Paul Krugman makes a point about the US mortgage market [3] :

The WSJ [4] reports that homeowners whose mortgages are bigger than their houses are worth are starting to walk away from their houses, even if they could afford the mortgage payments.

This will have some Brits, those with memories of the early 90s and negative equity, rather scratching their heads, for you can't walk away here. If you owe more than the house is worth and it is sold, or foreclosed upon, you still owe the bank that gap. This is something that is generally not true in the US: most mortgages are non-recourse (and thus Jingle Mail: posting the keys back to the bank and loading up the pick up truck). That is, they are secured against solely the property, there is no recourse to the general income of the borrower nor other of their assets (this is subject to a number of qualifications, it depends State by State and usually is only true for primary mortgages).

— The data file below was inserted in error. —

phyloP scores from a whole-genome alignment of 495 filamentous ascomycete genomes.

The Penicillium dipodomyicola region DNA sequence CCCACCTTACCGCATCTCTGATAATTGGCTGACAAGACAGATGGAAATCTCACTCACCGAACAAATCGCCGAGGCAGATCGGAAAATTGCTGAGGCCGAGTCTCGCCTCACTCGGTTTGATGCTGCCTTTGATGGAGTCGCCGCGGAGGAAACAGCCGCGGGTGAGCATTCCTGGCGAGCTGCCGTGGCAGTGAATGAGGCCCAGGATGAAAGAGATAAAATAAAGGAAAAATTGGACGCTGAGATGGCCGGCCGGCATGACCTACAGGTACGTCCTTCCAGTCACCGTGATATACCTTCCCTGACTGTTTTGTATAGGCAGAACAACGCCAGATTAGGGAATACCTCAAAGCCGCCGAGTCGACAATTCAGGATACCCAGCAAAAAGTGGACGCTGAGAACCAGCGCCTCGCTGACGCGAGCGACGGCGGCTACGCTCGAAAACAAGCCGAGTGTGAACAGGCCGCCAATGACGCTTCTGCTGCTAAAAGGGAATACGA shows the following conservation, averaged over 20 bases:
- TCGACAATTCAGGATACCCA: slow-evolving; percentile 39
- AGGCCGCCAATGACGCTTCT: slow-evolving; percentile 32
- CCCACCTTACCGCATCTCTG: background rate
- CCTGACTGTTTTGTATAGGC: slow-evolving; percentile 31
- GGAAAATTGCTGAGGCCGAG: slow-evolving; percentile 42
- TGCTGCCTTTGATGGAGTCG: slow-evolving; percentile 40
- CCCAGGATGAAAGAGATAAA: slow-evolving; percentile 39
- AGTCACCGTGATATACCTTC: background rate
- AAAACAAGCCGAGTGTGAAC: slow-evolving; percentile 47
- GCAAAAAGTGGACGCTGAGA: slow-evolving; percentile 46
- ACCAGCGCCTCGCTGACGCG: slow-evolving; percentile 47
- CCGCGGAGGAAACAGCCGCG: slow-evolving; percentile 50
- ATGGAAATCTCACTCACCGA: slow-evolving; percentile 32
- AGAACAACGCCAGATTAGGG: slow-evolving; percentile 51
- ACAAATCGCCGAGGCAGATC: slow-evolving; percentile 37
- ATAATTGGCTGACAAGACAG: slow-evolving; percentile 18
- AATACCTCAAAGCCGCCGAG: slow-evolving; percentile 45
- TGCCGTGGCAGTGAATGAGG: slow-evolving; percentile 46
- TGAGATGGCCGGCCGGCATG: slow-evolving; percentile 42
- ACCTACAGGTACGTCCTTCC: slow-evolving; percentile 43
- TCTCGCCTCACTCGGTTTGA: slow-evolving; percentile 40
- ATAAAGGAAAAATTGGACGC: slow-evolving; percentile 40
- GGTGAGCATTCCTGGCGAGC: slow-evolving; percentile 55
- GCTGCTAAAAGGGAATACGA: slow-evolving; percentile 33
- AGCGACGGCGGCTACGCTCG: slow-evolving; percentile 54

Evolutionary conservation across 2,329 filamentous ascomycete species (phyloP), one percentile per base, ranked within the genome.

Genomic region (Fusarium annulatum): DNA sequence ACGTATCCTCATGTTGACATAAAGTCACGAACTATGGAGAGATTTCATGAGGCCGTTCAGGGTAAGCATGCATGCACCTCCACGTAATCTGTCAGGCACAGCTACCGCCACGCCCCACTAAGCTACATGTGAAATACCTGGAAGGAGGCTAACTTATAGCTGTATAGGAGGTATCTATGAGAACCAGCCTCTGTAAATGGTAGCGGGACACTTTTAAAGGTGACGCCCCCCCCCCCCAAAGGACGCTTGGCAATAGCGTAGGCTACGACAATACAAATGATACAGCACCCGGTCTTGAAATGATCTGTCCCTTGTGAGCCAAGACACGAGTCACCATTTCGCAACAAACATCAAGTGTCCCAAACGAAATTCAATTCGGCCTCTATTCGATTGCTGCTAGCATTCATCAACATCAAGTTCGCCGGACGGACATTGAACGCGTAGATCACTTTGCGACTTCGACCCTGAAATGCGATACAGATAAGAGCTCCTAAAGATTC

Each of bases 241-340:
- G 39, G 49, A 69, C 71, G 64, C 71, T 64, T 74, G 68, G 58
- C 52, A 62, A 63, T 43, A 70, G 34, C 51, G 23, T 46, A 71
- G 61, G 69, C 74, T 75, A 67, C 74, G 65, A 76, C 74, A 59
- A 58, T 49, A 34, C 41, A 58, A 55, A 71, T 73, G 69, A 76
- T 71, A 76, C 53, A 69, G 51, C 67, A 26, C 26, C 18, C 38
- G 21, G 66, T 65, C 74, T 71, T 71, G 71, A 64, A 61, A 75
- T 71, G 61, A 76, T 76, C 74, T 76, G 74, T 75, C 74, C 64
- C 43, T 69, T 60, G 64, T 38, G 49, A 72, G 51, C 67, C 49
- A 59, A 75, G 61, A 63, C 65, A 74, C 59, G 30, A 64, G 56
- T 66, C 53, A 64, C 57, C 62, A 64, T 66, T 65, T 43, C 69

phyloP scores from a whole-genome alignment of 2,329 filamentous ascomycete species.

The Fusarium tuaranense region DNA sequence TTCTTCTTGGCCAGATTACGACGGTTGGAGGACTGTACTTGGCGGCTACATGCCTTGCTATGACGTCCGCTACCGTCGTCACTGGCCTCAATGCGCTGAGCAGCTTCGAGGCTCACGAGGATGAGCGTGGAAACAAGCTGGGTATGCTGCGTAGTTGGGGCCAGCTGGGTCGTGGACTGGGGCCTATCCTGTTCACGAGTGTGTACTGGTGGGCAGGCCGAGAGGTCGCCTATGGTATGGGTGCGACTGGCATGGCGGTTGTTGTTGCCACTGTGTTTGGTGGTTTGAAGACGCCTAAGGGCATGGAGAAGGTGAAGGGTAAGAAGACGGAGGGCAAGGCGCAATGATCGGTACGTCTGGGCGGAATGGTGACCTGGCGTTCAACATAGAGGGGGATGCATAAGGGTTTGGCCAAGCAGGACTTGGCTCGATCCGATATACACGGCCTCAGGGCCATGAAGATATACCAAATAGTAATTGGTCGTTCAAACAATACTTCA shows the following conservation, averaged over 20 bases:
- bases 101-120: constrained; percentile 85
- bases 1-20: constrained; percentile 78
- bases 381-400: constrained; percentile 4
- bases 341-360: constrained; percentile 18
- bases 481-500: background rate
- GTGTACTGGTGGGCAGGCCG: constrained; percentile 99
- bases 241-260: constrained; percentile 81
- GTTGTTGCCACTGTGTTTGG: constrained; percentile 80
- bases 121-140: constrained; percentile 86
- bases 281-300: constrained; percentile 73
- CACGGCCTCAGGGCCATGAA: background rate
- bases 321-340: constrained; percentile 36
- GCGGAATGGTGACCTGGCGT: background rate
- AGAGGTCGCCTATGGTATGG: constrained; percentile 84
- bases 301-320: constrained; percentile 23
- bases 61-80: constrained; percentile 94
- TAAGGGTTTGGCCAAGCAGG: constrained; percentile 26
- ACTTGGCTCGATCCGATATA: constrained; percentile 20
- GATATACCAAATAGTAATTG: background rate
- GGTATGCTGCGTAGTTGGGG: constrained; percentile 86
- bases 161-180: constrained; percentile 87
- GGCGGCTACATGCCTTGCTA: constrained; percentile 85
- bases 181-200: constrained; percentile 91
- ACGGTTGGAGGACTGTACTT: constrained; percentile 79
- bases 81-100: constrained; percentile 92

What this means in the grander scheme of things is that what happened to consumer spending in the UK in those 90s is not a good guide to what might happen to it in the US in the coming year or two as the bubble unravels. Similarly, given that it is the lender that has to eat such losses in the US, nor is what happened to the banks here. We can also take this a stage further and point out that whatever happens in the US in the coming year or two will not be a good guide to what might happen here if there is a large fall in house prices.

I agree this is a slightly geeky point but watch out for those commentators who fail to grasp it: the differences in the mortgage contracts are sufficiently large that the effects of negative equity upon consumer spending (and thus the wider economy) could be wildly different.